2. Metastases: Usually occurs in middle-aged to elderly people with a variable onset of orbital signs. Common primary sources include the breast (most common in women), lung (most common in men), and genitourinary tract (especially prostate). Twenty percent of orbital breast cancer metastases are bilateral and frequently involve extraocular muscles. Enophthalmos (not proptosis) may be seen with scirrhous breast carcinoma. Metastatic prostate adenocarcinoma has a propensity for bone and often involves the zygoma or greater sphenoid wing. Note that uveal metastases are far more common than orbital lesions by a 10 to 1 ratio.

3. Others: Mesenchymal tumors and other malignancies.


1. History: Determine the age of onset and rate of progression. Headache or chronic sinusitis? History of cancer? Trauma (e.g., mucocele, hematocele, orbital foreign body, or ruptured dermoid)? Classic lymphoma symptoms including fever, night sweats, or unintentional weight loss.

2. Complete ocular examination, particularly visual acuity, pupillary response, ocular motility, dyschromatopsia testing, an estimate of globe displacement and proptosis (Hertel exophthalmometer), IOP, optic nerve evaluation, and automated perimetry of each eye if concerned about an optic neuropathy. Examine conjunctival surface and cul-de-sacs carefully for salmon patches if lymphoma is suspected.

3. CT (axial, coronal, and parasagittal views) of the orbit and brain or orbital MRI with fat suppression/gadolinium, depending on suspected etiology and age. See 14.2, Computed Tomography and 14.3, Magnetic Resonance Imaging.

4. Orbital US with color Doppler imaging as needed to define the vascularity of the lesion. Conventional B-scan has a limited role in the diagnosis of orbital pathology because of the availability and resolution of CT and MRI, but may provide some data on anterior orbital lesions.

5. When a metastasis is suspected and the primary tumor is unknown, the following should be performed:

 Incisional biopsy to confirm the diagnosis, with estrogen receptor assay if breast adenocarcinoma is suspected.

 Breast examination and palpation of axillary lymph nodes by the primary physician.

 Medical workup (e.g., chest imaging, mammogram, prostate examination, PSA testing, and colonoscopy).

 If the patient has a known history of metastatic cancer and is either a poor surgical candidate or has an orbital lesion that is difficult to access, empiric therapy for the orbital metastasis is a reasonable option.

6. If lymphoproliferative disease (lymphoma or lymphoid hyperplasia) is suspected, a biopsy for definitive diagnosis is indicated. Include adequate fixed tissue (for permanent sectioning and immunohistochemistry) and fresh tissue (for flow cytometry). If lymphoproliferative disease is confirmed, the systemic workup is almost identical for polyclonal (lymphoid hyperplasia) and monoclonal (lymphoma) lesions (e.g., CBC with differential, serum protein electrophoresis, lactate dehydrogenase, and whole-body imaging [CT/MRI or positron emission tomography/CT]). Based on recent data, bone marrow biopsy is indicated in all cases of orbital lymphoma, even indolent subtypes. Close surveillance with serial clinical examination and systemic imaging is indicated over several years in all patients with lymphoproliferative disease, regardless of clonality. A significant percentage of patients initially diagnosed with orbital lymphoid hyperplasia will eventually develop systemic lymphoma.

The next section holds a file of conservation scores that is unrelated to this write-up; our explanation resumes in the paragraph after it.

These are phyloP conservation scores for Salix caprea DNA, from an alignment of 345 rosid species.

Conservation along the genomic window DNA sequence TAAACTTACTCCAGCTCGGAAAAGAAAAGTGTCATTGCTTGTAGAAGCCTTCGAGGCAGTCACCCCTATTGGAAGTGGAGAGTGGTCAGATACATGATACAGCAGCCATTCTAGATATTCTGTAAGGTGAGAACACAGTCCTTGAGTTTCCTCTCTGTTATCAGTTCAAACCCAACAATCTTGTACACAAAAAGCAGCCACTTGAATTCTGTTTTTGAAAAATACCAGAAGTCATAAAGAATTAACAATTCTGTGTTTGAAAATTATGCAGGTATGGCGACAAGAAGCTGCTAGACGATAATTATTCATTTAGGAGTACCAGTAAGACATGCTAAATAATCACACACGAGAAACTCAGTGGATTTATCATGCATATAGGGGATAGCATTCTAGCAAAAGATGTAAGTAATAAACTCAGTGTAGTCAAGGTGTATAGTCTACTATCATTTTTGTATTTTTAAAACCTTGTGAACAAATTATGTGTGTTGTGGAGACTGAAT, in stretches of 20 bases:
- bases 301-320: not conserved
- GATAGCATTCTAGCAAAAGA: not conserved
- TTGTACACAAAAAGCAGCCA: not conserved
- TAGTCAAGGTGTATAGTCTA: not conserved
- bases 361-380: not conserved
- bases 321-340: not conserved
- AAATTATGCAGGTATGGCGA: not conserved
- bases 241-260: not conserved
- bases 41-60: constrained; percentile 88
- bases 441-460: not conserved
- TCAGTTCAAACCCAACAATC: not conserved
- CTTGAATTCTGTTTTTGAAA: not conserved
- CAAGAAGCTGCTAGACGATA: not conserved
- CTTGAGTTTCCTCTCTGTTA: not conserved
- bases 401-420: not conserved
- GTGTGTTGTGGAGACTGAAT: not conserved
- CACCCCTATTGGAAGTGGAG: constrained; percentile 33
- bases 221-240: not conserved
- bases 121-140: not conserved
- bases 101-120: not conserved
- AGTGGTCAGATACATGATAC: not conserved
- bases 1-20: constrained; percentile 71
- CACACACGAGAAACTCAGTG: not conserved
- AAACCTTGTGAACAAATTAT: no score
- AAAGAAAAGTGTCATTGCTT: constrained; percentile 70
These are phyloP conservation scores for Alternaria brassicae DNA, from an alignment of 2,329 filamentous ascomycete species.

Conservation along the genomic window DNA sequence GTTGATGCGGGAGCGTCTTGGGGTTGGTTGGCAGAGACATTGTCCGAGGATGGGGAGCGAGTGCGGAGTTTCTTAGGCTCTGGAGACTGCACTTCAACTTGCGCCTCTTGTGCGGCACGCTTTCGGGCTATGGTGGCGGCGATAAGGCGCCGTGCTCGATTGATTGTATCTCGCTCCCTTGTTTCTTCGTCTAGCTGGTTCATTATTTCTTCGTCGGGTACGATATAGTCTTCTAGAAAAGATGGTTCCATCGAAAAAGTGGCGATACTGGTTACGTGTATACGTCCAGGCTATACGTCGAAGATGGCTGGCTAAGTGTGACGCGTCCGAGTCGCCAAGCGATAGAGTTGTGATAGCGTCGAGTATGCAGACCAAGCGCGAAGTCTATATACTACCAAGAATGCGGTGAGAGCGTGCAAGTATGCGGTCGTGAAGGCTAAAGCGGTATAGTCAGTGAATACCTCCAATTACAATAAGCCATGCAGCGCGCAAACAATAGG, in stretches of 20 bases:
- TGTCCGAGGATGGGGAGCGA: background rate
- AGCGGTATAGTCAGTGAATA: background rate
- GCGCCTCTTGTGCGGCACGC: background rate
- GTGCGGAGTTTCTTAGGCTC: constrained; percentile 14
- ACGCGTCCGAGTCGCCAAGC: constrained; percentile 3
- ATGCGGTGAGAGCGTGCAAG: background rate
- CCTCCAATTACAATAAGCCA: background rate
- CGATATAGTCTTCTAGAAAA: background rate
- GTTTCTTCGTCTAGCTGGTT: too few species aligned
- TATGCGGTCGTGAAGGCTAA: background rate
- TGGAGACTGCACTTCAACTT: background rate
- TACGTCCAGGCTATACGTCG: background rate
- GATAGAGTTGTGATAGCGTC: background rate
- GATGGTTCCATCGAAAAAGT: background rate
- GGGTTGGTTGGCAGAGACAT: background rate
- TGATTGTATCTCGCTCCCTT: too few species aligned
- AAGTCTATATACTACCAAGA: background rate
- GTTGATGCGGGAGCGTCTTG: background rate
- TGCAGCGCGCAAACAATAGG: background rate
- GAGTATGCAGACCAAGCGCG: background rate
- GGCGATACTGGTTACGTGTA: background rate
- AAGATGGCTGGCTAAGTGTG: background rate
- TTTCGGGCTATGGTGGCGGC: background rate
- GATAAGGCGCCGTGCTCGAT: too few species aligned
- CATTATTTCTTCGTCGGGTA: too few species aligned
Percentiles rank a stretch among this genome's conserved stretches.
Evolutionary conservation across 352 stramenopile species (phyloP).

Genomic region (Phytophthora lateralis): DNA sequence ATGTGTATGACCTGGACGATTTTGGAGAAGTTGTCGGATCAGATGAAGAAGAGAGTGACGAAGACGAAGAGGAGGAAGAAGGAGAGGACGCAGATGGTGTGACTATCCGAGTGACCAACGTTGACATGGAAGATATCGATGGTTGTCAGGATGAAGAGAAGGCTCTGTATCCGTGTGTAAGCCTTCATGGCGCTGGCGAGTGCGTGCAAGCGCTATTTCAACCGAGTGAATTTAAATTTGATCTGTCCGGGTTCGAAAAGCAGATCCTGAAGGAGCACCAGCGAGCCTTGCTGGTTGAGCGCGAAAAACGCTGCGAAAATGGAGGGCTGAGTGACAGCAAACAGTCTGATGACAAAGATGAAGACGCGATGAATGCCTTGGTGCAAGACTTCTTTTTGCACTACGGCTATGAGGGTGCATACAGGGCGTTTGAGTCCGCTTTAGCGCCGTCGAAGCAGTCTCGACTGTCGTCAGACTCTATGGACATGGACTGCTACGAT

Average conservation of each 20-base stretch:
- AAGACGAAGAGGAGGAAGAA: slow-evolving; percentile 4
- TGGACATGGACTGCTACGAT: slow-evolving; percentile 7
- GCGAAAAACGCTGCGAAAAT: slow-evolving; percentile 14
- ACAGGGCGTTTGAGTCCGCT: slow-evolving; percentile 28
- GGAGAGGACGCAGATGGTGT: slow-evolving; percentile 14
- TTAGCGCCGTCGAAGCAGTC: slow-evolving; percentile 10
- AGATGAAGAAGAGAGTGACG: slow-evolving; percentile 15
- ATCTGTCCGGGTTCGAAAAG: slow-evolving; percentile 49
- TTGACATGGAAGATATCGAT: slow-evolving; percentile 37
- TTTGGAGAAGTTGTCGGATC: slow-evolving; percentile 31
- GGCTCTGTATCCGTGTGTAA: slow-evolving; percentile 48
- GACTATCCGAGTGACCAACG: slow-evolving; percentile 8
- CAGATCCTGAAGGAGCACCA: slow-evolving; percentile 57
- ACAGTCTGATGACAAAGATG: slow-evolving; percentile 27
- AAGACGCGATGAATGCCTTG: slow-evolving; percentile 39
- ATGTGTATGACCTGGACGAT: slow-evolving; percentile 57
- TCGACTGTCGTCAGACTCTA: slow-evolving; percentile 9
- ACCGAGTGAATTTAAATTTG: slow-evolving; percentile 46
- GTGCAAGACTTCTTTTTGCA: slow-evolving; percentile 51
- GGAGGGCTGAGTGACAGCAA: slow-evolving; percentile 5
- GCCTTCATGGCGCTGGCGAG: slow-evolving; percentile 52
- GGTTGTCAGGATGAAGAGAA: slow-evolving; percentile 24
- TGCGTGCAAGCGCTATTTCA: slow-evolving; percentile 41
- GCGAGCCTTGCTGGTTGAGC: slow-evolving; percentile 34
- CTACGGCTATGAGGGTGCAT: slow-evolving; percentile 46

1. Metastatic disease: Systemic chemotherapy as required for the primary malignancy. Radiation therapy is often used for palliation of the orbital mass; high-dose radiation therapy may result in ocular and optic nerve damage. Hormonal therapy may be indicated in certain cases (e.g., breast and prostate adenocarcinoma).

2. Well-circumscribed lesions: Complete surgical excision is performed when there is compromised visual function, diplopia, rapid growth, or high suspicion of malignancy. Excision for cosmesis can be offered if the patient is willing to accept the surgical risks. An asymptomatic patient can be followed every 6 to 12 months with serial examinations and imaging. Progression of symptoms and rapidly increasing size on serial imaging are indications for exploration and biopsy/excision.

3. Mucocele: Systemic antibiotics (e.g., ampicillin/sulbactam 3 g i.v. q6h) followed by surgical drainage of the mucocele, usually by transnasal endoscopic technique. Orbitotomy for excision is usually unnecessary and contraindicated in most cases as disruption of the mucocele’s mucosal lining may lead to recurrent, loculated lesions.

4. Lymphoid tumors: Lymphoid hyperplasia and indolent lymphoma without systemic involvement are treated almost identically. With few exceptions, orbital lymphoproliferations respond dramatically to relatively low doses of radiation (~ 24 Gy); ocular and optic nerve complications are therefore less common than with other malignancies. Systemic lymphoma or localized aggressive lymphoma are treated with chemotherapy and in many cases with biologics (e.g., rituximab). The vast majority of orbital lymphoma is of B-cell origin and 50% to 60% are EMZL. In older individuals with few symptoms and indolent lesions, more conservative measures may be indicated, including observation alone or brief courses of corticosteroids. To date, there is no clear role for the use of systemic antibiotics in the treatment of orbital lymphoproliferative disease except possibly in certain geographic locations. There is also no clear evidence that orbital EMZL is in any way related to Helicobacter pylori- associated gastric EMZL. Remember that the specific subtype of NHL (and therefore level of aggressiveness) and stage of the disease define the ultimate treatment.